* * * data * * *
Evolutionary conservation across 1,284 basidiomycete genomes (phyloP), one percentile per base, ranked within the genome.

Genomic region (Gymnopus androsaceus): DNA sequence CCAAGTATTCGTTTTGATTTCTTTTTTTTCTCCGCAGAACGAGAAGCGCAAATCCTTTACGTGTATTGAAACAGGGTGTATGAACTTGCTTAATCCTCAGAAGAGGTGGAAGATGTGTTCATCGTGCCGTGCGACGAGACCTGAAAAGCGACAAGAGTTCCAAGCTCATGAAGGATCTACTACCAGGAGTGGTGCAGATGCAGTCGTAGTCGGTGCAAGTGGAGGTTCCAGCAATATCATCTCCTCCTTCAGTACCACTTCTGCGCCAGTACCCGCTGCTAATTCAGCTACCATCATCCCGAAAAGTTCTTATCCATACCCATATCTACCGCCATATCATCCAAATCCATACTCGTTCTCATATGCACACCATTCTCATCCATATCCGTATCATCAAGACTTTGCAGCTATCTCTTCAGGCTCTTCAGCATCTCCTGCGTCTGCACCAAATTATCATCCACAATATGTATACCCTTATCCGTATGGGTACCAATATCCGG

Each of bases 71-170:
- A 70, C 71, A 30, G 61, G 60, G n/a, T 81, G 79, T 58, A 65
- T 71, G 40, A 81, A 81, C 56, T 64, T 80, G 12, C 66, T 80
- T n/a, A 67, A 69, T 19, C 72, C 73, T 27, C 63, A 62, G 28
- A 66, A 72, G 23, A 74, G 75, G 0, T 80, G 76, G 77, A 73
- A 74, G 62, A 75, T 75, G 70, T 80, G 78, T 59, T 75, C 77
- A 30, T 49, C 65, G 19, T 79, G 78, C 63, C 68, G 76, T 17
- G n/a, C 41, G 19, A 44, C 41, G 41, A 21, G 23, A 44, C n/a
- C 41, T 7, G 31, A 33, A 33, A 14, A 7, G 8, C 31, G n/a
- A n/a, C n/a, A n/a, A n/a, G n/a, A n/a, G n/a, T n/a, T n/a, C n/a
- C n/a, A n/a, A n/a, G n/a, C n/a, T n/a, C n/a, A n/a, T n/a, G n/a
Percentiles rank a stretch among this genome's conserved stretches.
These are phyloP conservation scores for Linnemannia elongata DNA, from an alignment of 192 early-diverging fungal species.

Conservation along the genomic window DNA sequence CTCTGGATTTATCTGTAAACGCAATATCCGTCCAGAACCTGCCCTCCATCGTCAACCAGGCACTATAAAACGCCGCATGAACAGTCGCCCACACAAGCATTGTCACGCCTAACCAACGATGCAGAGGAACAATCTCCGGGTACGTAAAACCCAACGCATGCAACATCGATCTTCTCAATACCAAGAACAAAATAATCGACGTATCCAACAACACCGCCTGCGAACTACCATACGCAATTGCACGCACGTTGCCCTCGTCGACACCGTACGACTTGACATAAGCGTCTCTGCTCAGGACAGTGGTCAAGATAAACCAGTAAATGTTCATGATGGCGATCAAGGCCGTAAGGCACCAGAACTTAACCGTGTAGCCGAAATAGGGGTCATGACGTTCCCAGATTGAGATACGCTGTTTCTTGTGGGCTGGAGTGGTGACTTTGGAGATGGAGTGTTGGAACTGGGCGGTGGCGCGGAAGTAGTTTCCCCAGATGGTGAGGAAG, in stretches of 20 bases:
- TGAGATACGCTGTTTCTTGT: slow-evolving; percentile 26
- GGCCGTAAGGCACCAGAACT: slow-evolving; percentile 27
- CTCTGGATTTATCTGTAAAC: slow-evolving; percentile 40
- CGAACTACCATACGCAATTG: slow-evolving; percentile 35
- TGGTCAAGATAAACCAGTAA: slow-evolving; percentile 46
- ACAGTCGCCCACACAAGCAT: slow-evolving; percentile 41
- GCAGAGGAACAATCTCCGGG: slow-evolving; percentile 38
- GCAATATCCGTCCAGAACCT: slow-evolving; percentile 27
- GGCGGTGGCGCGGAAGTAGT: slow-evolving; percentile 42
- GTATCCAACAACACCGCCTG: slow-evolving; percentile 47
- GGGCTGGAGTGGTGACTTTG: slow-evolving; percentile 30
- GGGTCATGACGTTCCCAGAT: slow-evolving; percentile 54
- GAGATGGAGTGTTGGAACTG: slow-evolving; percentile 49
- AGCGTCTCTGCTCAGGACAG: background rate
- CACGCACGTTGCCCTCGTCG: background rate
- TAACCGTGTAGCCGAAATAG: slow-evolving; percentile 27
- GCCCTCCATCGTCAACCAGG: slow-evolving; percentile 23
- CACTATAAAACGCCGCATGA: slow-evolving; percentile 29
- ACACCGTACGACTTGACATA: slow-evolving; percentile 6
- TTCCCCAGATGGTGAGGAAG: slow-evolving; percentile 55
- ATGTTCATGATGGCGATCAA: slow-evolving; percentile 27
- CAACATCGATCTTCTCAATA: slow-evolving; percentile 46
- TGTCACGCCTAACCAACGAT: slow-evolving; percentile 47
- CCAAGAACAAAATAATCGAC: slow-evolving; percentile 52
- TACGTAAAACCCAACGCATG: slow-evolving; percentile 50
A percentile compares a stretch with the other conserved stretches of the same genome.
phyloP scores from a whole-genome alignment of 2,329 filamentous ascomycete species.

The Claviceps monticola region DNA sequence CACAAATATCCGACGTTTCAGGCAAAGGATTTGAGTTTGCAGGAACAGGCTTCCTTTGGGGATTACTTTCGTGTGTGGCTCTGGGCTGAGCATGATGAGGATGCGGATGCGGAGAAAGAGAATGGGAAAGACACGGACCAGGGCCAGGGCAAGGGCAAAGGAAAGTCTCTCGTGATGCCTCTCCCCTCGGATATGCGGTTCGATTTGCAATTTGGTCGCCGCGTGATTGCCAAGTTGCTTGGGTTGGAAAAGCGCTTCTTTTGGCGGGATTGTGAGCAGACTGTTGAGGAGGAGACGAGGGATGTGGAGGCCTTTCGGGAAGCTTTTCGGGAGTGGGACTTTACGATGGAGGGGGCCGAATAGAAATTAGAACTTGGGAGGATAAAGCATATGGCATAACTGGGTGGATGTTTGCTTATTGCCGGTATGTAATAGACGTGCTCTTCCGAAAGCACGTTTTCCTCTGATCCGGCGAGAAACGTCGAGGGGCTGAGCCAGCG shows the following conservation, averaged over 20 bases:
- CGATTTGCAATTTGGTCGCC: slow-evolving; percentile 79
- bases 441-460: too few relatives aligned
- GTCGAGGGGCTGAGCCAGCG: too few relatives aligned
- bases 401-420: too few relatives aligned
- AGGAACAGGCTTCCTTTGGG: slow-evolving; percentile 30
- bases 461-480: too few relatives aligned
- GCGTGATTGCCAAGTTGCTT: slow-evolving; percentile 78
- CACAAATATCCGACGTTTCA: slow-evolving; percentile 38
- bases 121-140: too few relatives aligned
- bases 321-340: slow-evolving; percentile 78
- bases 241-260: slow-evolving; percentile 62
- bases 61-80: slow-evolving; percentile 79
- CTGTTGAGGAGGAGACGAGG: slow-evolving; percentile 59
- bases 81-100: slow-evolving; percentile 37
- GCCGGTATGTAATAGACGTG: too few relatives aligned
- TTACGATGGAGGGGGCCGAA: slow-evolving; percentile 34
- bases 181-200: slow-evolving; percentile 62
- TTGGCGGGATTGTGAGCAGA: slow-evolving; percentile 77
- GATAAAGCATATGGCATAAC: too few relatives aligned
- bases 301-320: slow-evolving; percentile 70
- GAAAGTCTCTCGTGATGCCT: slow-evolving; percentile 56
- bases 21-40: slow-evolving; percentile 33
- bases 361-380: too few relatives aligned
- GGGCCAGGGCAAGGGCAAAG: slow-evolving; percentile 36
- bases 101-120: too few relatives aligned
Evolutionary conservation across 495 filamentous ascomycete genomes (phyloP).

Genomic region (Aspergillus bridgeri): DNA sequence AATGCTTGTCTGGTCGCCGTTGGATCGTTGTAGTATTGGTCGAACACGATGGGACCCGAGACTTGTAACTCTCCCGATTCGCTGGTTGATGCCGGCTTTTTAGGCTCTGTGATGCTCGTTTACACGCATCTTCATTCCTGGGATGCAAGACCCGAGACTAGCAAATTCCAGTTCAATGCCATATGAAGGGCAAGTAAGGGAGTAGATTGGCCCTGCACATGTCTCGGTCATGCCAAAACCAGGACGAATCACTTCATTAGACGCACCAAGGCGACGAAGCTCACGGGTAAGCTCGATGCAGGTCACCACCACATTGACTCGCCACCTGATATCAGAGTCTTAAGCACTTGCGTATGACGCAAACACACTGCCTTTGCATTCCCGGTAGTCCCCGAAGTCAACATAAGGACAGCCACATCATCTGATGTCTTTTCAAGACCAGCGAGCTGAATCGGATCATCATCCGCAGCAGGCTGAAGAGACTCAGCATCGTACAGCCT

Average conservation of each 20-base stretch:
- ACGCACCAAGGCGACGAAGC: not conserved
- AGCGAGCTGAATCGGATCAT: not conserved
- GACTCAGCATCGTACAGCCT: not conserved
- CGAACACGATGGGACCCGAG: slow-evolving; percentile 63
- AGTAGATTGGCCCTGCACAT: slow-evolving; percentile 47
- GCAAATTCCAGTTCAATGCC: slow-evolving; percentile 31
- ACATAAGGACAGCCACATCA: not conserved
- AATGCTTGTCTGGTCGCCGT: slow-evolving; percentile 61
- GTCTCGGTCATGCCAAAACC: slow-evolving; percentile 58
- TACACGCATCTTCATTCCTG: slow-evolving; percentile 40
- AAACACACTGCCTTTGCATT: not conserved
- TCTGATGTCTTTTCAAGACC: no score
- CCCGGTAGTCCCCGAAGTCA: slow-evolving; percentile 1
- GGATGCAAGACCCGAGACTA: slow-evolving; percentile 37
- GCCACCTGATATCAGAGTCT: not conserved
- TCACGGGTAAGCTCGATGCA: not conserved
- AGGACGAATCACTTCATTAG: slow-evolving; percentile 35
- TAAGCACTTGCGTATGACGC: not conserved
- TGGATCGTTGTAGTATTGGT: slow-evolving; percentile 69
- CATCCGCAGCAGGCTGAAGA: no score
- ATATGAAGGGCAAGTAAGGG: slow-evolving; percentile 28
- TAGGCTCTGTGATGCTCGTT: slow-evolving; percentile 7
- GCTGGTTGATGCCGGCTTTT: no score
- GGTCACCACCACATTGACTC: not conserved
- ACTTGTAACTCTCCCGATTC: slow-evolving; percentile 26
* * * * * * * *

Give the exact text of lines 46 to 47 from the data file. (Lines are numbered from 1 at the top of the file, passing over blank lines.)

- bases 441-460: too few relatives aligned
- GTCGAGGGGCTGAGCCAGCG: too few relatives aligned